You haven’t done many one-person shows in the past; is this a change in strategy?
We were the first museum to really focus on showing Asian contemporary artists, even since the 1990s. And so within that, we often think of Asian contemporary art as beginning in the 1970s, but really culminating in the 1990s. And I think [that’s] one of the reasons why, right now, in the last five to six years, we’ve really started focusing on one-person shows. I think a lot of the artists have reached a degree of maturity and there also more audience interest in seeing the work of Asian artists in depth and in focus and in comprehensive ways that you can address in a one-person show.
What’s changed in the five years since you took over as director?
What has surprised me most is the growing, intense interest in Asia. Even when I started at Asia Society in 2001 as curator, the landscape and level of interest on the part of individual Americans has changed enormously. We’ve seen a recognition of the rising powers of India and China within the region and with that has come an interest from the museum side of things, in learning about the cultures from these places.
What else is coming up at the Asia Society?
In the spring, we’re doing a major exhibition of Gandharan art. It’s a group of over 100 objects that are from Pakistan, but it’s the Buddhist heritage of Pakistan. So I think that we’re able to speak about Pakistan’s history, but also look at the current understanding the way Pakistan is today. Many assume that it’s a Muslim state and it certainly is, but it has this really interesting history where it was a cultural crossroads and largely Buddhist in the third century. These objects have never left Pakistan before. Audiences are able to see for the first time this material and also the new scholarship surrounding it and the new research.
You’re an expert on Chinese contemporary art. That market kind of zoomed ahead, then softened; how is it doing now?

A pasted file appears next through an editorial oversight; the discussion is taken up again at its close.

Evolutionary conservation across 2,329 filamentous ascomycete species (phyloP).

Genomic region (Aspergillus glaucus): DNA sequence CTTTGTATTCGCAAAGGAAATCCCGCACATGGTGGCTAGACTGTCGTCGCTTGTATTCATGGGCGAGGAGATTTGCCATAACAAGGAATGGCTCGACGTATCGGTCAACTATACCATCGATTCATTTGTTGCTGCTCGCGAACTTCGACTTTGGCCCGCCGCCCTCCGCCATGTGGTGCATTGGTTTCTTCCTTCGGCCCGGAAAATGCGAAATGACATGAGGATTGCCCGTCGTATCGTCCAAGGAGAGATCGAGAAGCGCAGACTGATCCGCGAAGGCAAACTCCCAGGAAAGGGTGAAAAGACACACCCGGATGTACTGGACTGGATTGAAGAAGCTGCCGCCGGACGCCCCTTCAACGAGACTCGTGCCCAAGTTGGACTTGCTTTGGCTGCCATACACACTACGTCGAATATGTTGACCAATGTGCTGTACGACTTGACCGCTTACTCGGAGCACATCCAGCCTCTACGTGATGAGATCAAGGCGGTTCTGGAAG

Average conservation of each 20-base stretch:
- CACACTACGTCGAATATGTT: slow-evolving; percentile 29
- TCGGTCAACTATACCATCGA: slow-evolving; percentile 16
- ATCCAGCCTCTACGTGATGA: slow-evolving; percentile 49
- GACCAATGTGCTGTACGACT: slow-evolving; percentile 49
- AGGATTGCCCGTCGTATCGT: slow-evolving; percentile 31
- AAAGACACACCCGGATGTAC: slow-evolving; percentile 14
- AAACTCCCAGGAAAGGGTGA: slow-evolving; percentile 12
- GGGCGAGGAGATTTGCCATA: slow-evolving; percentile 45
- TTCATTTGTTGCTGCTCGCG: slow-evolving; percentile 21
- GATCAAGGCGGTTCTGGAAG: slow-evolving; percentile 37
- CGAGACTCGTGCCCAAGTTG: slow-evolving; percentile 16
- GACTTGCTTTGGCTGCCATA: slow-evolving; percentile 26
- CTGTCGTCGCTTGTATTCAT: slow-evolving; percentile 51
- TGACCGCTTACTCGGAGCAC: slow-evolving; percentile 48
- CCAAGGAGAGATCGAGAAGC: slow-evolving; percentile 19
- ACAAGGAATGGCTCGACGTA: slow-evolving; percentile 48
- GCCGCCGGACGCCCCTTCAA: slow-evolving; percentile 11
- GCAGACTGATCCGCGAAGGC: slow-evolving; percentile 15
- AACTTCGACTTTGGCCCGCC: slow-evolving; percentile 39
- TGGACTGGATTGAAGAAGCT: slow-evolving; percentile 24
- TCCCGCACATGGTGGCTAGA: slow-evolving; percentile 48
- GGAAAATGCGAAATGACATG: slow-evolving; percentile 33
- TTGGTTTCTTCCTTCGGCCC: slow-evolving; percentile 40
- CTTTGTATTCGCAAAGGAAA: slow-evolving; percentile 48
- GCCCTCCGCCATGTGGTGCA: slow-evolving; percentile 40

I think the Chinese contemporary art market, like the market everywhere, did go through a kind of correction process. I think the market itself is healthy in the sense that artists are still able to sell their work. And there is a very healthy arts scene still in China in places like Bejing and Shanghai and Chongqing and elsewhere. The market is, of course, only one stream of practices that exist in China. There is a very healthy museum system that is booming in the same way that the auction houses are, and also, alternative spaces. This is a great time for artists in China because they’ve seen their work recognized internationally.
What about other Asian nations’ art?
Speaking in generalities is always hard. I think that certainly the art scenes in India or in China have gone through perhaps the greatest growth, but many are looking now to places like Indonesia for the ‘next big thing.’
What are you looking forward to most in the fall in New York?
The fall is the beginning of the season, and there are always great shows, and one of the great things is when all the museum shows open. Generally, it’s when the whole season begins, and the opening night in Chelsea, when all the galleries open, is the one of the best promenades in the United States, when everybody comes out and it’s the beginning of the season.